Mutual funds vs Exchange Traded Funds for retail investors

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The rise of ETFs has coincided with another important trend in the fund management industry, which is the rise of passively managed funds that invest in an index portfolio
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At year-end 2023, US financial services companies offered 8,582 mutual funds and 3,304 exchange-traded funds accounting for total net assets of USD 25 trillion and USD 8 trillion, respectively. More than 90 percent of total net assets of long-term mutual funds (including equity, bond, and hybrid funds) are owned by retail investors, but these funds have experienced huge outflows in the last 10 years, mainly driven by outflows from equity funds. At the same time, ETFs have experienced huge inflows from retail investors.

There are three main advantages of ETFs over mutual funds for retail investors – better liquidity, lower cost, and tax efficiency. Liquidity is perhaps the most attractive feature of ETFs for retail investors. ETFs can be traded any time during trading hours at market-determined prices. ETFs can be traded like stocks – you can buy ETF shares and you can short sell ETF shares. You can also buy or sell call and put options on ETFs. In contrast, the buy or sell orders for mutual funds are executed at the end of the day at their end-of-day NAV. You cannot take short position in mutual funds and there are no call-and-put options available on mutual funds. Also, unlike mutual funds, most ETFs have no requirement for minimum initial investment.

Lower cost is another attractive feature of ETFs. The expense ratios of mutual funds have been decreasing over time, but they remain higher compared to those for ETFs. Actively managed mutual funds may charge a front-end load when you buy their shares and a back-end load when you sell the shares. They also charge an annual expense ratio as a percentage of the total net assets. The expense ratio includes management fee, marketing or distribution fee, and other expenses. ETFs do not charge any load fees and their expense ratios are lower than those of mutual funds. The good news for investors is that the total fees charged by mutual funds have been decreasing over the past few decades, and the total fees for passively managed mutual funds, or index funds, are now very low.

The difference in fees between mutual funds and ETFs is not significant in the case of index funds. For example, Vanguard offers S&P 500 index benchmarked mutual fund and its equivalent ETF with expense ratios of 0.04% and 0.03%, respectively. However, when it comes to actively managed funds, the differences in fees between similarly structured mutual funds and ETFs can be significant.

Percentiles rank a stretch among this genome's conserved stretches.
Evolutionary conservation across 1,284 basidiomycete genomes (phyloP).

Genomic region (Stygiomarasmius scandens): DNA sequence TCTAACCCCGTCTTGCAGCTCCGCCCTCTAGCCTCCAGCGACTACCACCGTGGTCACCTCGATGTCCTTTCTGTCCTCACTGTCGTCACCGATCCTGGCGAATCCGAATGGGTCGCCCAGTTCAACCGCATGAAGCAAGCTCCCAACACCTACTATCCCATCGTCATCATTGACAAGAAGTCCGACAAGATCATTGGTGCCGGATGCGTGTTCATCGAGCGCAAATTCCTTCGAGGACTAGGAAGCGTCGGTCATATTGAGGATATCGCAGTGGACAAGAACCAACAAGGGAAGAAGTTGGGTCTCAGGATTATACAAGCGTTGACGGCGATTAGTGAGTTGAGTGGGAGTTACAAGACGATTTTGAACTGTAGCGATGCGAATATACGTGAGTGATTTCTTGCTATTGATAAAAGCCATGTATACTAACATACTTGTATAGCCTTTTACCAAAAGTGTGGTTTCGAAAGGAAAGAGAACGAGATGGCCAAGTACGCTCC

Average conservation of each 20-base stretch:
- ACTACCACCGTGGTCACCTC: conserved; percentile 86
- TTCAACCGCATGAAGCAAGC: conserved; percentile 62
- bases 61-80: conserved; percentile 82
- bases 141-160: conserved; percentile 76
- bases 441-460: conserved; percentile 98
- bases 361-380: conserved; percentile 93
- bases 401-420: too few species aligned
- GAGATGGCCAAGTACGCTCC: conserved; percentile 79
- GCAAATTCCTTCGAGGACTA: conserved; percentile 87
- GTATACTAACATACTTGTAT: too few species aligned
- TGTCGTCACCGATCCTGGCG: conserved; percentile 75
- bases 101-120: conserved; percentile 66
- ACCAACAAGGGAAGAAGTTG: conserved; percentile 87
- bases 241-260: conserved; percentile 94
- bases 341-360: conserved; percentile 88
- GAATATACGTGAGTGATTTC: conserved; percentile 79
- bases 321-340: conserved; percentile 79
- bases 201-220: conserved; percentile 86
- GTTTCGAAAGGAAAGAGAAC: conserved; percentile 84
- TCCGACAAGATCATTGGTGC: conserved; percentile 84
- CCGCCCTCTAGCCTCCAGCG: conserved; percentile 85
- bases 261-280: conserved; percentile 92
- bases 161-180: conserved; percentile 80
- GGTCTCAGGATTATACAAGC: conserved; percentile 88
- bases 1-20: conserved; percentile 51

The rise of ETFs has coincided with another important trend in the fund management industry, which is the rise of passively managed funds that invest in an index portfolio. Within the mutual fund industry, investors are now showing a strong preference for passively managed funds over actively managed funds. Research has shown that actively managed mutual funds do not outperform their benchmarks after deducting fees. Moreover, there is no evidence of persistence in the performance of mutual funds. That is, there is no guarantee that the funds that have given stellar returns this year will provide good returns next year. This underperformance, coupled with lower fees of index funds, has led investors towards investing in index funds. Since most of the ETFs are index funds, a shift in investors’ preferences from actively managed funds to passively managed funds is also reflected in their preference for ETFs in place of mutual funds.

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The third potential advantage for investors of ETFs is their tax efficiency. ETFs are generally more tax efficient than mutual funds. This is especially true in case of equity funds. Capital gains taxes on individual securities sold by a mutual fund manager are passed on to investors. A mutual fund investor must bear these capital gains taxes even if they are making losses on their mutual fund investment. In contrast, an ETF manager creates or redeems “creation units” in response to inflows or outflows from the fund. This means that investors do not have to bear capital gains taxes on individual securities which results in an overall lower tax burden. Mutual fund managers can use other tax saving strategies like carrying tax losses from previous years to minimize the total tax bill. Still, it is generally true that ETFs are better investments when it comes to tax management.

ETFs also score a little higher in terms of transparency. An investor can observe the price of ETF throughout the day. Moreover, most of the ETFs declare their portfolio holdings every day whereas mutual funds do so only once every quarter. Some investors may like higher transparency of ETFs although it does not necessarily lead to better returns.

Mutual funds are offered by fund families, like BlackRock, Fidelity, Vanguard, etc. These fund families are also the biggest ETF providers, and they often provide ETF versions of their popular mutual funds. Therefore, retail investors are going to have the luxury of choosing between a mutual fund and the ETF version of the fund. It is obvious that an investor who has a brokerage account to trade shares will prefer to buy ETFs instead of mutual funds due to their ease of trading, liquidity, lower fees, and tax efficiency. In all likelihood, ETFs will continue to grow at the expense of mutual funds in the future.

Vijay Yadav, Associate Professor of Finance, ESSEC Business School Asia Pacific